For transcriptome analysis, RNA was extracted from the mice ovaries (mice were 67 ± 3.7 or 72 ± 4.5 days old respectively at sacrifice) and purified as above, and sequenced by CEL-seq, using Illumina HiSeq 2500 at the Technion Genome Center (as in [24]). FastQC was used for quality control and the reads were mapped by TopHat algorithm to mm10 genome assembly. HTSeq-count was used to count the reads, and the normalization of raw counts and differential expression were calculated using DESeq2 in R platform, with Padj using Benjamini and Hochberg correction for false discovery. Pathway analysis was performed using the Database for Annotation, Visualization and Integrated Discovery (DAVID).

DNA was extracted from the mouse tissues using TRIzol (after upper phase was taken for RNA extractions), and the genomic DNA cleaned with the Quick-DNA Miniprep Plus Kit (D4068; Zymo), before bisulfite conversion using the EZ-DNA Methylation-Gold Kit (D5005 Zymo), and two rounds of PCR-amplification (nested, with outer and inner primers: Table S2) using Red Load Taq Master (Larova). After purification of the amplicons (PCR purification kit; Qiagen) and cloning into pGEM-T-easy, inserts from 7 to 8 randomly selected clones were sequenced and analyzed as previously [108]. Subsequently, the region in the first intron homologous to that differentially methylated in the human samples was amplified and cleaned as above. Additional rounds of PCR were then performed using KAPA HiFi HotStart Ready mix (Roche), initially with primers containing the adaptors (Universal adaptors; Illumina) and subsequently another 8–12 PCR cycles with the specific primers (Illumina Nextera XT index kit); samples were cleaned with PCR purification kit (Qiagen) between each stage. These libraries, after addition of 50% Phi-X, were then deep-sequenced by 150 bp paired-end sequencing on Mi-seq (Illumina), at the Technion Genome Center.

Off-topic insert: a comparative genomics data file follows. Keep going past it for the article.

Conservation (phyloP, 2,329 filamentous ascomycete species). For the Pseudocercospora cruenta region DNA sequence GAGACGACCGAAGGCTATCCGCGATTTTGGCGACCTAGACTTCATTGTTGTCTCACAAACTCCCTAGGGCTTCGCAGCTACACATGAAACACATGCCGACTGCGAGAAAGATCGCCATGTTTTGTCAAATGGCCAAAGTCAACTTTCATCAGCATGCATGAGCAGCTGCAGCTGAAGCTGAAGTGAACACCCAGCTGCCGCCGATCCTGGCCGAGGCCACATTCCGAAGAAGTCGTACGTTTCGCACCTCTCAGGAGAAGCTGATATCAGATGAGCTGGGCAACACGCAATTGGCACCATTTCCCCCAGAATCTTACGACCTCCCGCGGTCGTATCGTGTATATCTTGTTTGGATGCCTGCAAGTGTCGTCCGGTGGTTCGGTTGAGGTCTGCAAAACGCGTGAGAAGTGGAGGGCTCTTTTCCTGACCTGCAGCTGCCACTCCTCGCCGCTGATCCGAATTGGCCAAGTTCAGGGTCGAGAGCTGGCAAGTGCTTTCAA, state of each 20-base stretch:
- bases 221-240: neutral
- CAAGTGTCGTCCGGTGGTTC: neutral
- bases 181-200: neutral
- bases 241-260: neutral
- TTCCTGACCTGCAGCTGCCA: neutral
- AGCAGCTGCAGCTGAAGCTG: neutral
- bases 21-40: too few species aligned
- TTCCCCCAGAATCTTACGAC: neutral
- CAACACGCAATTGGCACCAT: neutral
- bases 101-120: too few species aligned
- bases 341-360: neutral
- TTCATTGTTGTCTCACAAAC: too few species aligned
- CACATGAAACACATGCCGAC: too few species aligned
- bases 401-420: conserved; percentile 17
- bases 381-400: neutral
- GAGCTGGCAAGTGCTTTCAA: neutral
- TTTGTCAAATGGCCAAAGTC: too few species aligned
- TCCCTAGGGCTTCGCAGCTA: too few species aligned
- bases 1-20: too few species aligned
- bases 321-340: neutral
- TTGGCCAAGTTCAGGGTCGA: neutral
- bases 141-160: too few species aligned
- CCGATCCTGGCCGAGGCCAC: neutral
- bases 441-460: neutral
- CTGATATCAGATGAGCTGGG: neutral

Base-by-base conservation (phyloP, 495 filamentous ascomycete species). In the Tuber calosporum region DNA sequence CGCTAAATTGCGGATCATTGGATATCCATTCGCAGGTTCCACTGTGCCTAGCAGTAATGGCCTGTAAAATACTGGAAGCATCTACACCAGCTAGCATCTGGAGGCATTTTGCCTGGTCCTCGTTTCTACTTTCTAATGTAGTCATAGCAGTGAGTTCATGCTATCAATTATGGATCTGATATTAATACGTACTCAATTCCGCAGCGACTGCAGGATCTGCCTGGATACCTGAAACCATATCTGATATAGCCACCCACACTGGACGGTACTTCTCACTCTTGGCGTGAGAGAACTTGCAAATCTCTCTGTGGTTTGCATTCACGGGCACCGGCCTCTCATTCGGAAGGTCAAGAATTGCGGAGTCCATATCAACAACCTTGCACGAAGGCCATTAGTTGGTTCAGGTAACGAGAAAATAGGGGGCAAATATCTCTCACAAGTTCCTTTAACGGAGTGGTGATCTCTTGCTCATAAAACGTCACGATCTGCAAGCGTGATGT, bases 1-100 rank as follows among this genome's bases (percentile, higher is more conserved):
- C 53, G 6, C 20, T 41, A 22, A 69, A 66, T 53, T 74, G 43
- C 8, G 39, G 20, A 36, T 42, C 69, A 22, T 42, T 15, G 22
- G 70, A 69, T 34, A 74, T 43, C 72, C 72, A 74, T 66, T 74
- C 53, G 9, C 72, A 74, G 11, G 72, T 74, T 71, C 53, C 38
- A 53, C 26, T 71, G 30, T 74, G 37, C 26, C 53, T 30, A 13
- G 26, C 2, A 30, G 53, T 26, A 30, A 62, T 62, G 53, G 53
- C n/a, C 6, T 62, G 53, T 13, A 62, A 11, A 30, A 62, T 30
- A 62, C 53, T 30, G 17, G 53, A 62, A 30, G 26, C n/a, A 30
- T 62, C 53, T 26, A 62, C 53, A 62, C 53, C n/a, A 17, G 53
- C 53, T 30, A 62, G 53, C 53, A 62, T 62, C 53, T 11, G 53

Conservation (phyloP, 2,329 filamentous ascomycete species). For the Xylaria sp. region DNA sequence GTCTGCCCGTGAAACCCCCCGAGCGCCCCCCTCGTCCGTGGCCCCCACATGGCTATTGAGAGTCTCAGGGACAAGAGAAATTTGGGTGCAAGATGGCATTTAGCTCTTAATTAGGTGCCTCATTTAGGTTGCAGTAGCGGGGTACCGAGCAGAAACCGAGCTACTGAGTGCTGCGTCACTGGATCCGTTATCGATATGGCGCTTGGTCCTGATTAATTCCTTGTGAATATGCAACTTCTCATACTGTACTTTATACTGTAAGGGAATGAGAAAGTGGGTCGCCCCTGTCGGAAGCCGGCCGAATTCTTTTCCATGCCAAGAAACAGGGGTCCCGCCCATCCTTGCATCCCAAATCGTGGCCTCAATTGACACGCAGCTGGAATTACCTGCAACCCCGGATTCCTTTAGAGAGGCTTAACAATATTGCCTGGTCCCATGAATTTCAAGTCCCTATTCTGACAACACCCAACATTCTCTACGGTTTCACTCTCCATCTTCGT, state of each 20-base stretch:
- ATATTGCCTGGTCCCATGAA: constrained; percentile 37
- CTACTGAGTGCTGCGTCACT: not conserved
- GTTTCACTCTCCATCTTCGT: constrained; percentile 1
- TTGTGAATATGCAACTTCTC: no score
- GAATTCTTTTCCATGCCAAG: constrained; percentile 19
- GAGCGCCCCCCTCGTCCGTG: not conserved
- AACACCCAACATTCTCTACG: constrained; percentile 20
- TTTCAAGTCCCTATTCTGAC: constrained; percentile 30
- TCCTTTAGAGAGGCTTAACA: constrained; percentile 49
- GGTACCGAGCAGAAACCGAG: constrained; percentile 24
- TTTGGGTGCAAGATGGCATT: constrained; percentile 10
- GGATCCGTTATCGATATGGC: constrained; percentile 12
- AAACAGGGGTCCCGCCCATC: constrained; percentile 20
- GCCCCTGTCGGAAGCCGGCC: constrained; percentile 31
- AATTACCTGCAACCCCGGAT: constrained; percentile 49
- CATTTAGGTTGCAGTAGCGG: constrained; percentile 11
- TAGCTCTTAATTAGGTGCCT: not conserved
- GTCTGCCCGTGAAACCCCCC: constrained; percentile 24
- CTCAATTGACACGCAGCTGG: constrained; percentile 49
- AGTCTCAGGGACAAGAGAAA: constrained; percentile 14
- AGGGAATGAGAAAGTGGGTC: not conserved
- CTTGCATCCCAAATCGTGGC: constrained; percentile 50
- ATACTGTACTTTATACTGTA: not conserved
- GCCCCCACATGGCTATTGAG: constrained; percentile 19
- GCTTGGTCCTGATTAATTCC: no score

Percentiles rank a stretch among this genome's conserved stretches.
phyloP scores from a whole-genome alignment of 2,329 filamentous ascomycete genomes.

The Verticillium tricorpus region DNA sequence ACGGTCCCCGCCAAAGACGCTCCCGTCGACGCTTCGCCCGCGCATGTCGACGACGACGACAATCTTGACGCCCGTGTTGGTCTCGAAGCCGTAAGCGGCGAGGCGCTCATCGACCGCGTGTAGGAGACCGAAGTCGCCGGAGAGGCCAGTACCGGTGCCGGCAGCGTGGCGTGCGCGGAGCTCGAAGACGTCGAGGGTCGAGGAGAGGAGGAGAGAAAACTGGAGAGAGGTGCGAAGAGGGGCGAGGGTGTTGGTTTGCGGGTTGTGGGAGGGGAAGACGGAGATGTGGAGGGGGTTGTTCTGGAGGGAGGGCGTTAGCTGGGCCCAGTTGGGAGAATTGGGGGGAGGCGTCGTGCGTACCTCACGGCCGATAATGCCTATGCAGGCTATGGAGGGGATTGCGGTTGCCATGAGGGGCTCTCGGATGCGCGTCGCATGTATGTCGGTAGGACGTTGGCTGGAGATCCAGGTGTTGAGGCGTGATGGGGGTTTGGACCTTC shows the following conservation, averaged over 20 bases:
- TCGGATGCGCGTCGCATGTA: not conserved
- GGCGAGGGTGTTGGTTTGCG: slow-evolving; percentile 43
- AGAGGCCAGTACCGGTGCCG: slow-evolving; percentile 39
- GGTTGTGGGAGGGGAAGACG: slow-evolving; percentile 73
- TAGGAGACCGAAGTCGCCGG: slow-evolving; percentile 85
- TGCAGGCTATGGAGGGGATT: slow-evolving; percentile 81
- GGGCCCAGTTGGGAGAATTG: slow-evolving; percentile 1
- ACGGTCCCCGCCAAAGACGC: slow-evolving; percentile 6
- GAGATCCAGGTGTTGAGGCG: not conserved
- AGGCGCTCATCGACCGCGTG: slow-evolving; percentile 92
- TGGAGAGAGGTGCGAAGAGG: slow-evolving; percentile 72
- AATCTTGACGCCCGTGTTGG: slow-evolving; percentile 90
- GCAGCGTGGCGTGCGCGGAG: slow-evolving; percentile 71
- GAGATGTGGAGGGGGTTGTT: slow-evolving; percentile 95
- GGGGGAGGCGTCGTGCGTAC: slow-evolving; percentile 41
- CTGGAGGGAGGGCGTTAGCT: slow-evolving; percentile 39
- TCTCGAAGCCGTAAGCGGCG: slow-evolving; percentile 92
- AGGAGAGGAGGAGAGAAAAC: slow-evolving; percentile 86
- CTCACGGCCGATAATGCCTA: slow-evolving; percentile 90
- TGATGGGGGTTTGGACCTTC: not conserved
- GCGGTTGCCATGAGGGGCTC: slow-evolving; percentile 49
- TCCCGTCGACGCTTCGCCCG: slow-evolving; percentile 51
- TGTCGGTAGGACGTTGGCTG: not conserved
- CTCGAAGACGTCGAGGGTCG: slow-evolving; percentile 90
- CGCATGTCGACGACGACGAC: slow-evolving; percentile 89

Human methylation analysis

We sampled first- and second-generation British-Bangladeshi women representing participants in our numerous previous studies from which we have reported rich quantitative and qualitative data on diet, lifestyles, migration, and demographic histories [10, 12, 13, 28, 29, 109]. The samples analyzed here were from women aged 21–35 years, recruited in London through community contacts using snowballing techniques. The first group comprised women who were born in Bangladesh and moved to the UK when aged over 16 years. The second group comprised women who were second-generation British-Bangladeshis, born in the UK to Bangladeshi migrant parents. Protocols for human data collection were approved by the Ethical Committee of the Department of Anthropology, Durham University. Women gave informed consent to participate in the study, and the data were anonymized at source.

Buccal swabs were collected with iSWAB (Mawi DNA Technologies) and genomic DNA isolated using the DNeasy Blood & Tissue Kit (Qiagen). Genome-wide DNA methylation data acquisition was carried out on the Infinium MethylationEPIC BeadChip platform (Illumina) and performed by Tepnel Pharma Services, UK using “Bangladeshi childhood” (n = 16) and “UK childhood” (n = 13) DNA samples, which passed the quality control checks. Multidimensional scaling (MDS) plots indicated that no significant batch effects were skewing our MethylationEPIC BeadChip data sets. The data were processed with the Bioconductor/minfi package. CpG probes associated with known SNPs were removed, as were those with a detection probability of < 0.01. Probes on both X and Y chromosomes were retained. Methylation beta values (0–1) were normalized by SWAN. Dmpfinder/minfi was applied to determine probes with significantly differentially methylation levels between the “Bangladeshi-childhood” and the “UK-childhood” groups. FDR was set at < 0.05. The pathway analysis utilized NIPA, a tool that performs enrichment tests by hypergeometric statistics (https://github.com/ADAC-UoN/NIPA/).

For validation of the array data, targeted bisulfite sequencing was conducted on a subset of the samples used to generate the MethylationEPIC BeadChip data (chosen on the basis of their DNA quality and concentration) via amplicon sequencing of 10 CpG sites using the MiSeq system (Barts and the London School of Medicine and Dentistry, GenomeCentre). The interrogated CpGs were cg25470148 (chr1:25257931) lower-strand, RUNX3; cg16696646 (chr17:19861616), lower-strand AKAP10; cg26916966 (chr17:40274524), upper-strand, KAT2A; cg07357279 (chr17:43318735), upper-strand, FMNL1; cg01062942 (chr19:15568935), upper-strand, RASAL3; cg08470875 (chr2:26401718), upper-strand, FAM59B; cg08700190 (chr5:6636046), upper-strand, SRD5A1; cg08198075 (chr6:123033536), upper-strand, PKIB; cg12914114 (chr6:170687002), lower-strand, FAM120B; cg01480180 (chr7:90896329), lower-strand, FZD1. For each interrogated genomic region, > 100 sequencing reads were obtained. Primers are given in Table S3.